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New Geological Evidence of Past Earthquakes and Tsunami Along the Nankai Trough, Japan

TitleNew Geological Evidence of Past Earthquakes and Tsunami Along the Nankai Trough, Japan
Publication TypeConference Paper
Year of Publication2015
AuthorsDe Batist, M, Heyvaert, VMA, Hubert-Ferrari, A, Fujiwara, O, Shishikura, M, Yokoyama, Y, Brückner, H, Garrett, E, Boes, E, Lamair, L, Nakamura, A, Miyairi, Y, Yamamoto, S
Conference NameAmerican Geophysical Union Annual Meeting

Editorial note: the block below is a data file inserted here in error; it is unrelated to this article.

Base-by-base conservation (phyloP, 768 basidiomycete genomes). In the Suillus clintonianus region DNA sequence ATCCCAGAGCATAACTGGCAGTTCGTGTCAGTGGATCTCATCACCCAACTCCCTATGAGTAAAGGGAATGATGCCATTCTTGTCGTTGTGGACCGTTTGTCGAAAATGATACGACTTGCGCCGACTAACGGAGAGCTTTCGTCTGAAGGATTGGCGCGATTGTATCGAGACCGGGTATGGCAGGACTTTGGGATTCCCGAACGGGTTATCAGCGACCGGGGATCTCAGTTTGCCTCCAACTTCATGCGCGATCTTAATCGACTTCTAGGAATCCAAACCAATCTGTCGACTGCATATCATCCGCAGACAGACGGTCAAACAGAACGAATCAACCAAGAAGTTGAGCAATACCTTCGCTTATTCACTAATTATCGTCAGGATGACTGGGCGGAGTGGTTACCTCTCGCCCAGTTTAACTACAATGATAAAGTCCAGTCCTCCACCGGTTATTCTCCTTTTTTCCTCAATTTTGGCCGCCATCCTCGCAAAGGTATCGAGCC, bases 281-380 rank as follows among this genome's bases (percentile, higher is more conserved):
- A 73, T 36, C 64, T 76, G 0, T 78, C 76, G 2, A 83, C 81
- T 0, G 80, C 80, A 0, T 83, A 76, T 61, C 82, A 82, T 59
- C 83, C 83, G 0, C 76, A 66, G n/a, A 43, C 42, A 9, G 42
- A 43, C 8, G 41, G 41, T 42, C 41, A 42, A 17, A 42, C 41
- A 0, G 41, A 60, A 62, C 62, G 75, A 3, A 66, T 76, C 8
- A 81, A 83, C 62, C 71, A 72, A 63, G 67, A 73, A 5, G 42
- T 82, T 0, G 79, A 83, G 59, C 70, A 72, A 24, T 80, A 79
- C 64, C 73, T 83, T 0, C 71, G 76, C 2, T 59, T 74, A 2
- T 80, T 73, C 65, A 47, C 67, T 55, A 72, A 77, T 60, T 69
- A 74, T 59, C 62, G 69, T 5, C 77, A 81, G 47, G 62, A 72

The east coast of Japan is prone to tsunamigenic megathrust earthquakes, as tragically demonstrated in 2011 by the Tōhoku earthquake (Mw 9.0) and tsunami. The Nankai Trough subduction zone, to the southwest of the area affected by the Tōhoku disaster and facing the densely populated and heavily industrialized southern coastline of central and west Japan, is expected to generate another megathrust earthquake and tsunami in the near future. This subduction zone is, however, segmented and appears to be characterized by a variable rupture mode, involving single- as well as multi-segment ruptures, which has immediate implications for their tsunamigenic potential, and also renders the collection of sufficiently long time records of past earthquakes and tsunami in this region fundamental for an adequate hazard and risk assessment. Over the past three decades, Japanese researchers have acquired a large amount of geological evidence of past earthquakes and tsunami, in many cases extending back in time for several thousands of years. This evidence includes uplifted marine terraces, turbidites, liquefaction features, subsided marshes and tsunami deposits in coastal lakes and lowlands. Despite these efforts, current understanding of the behaviour of the subduction zone still remains limited, due to site-specific evidence creation and preservation thresholds and issues over alternative hypotheses for proposed palaeoseismic evidence and insufficiently precise chronological control. Within the QuakeRecNankai project we are generating a long and coherent time series of megathrust earthquake and tsunami recurrences along the Nankai Trough subduction zone by integrating all existing evidence with new geological records of paleo-tsunami in the Lake Hamana region and of paleo-earthquakes from selected lakes in the Mount Fuji area. We combine extensive fieldwork in coastal plain areas and lakes, with advanced sedimentological and geochemical analyses and innovative dating techniques.

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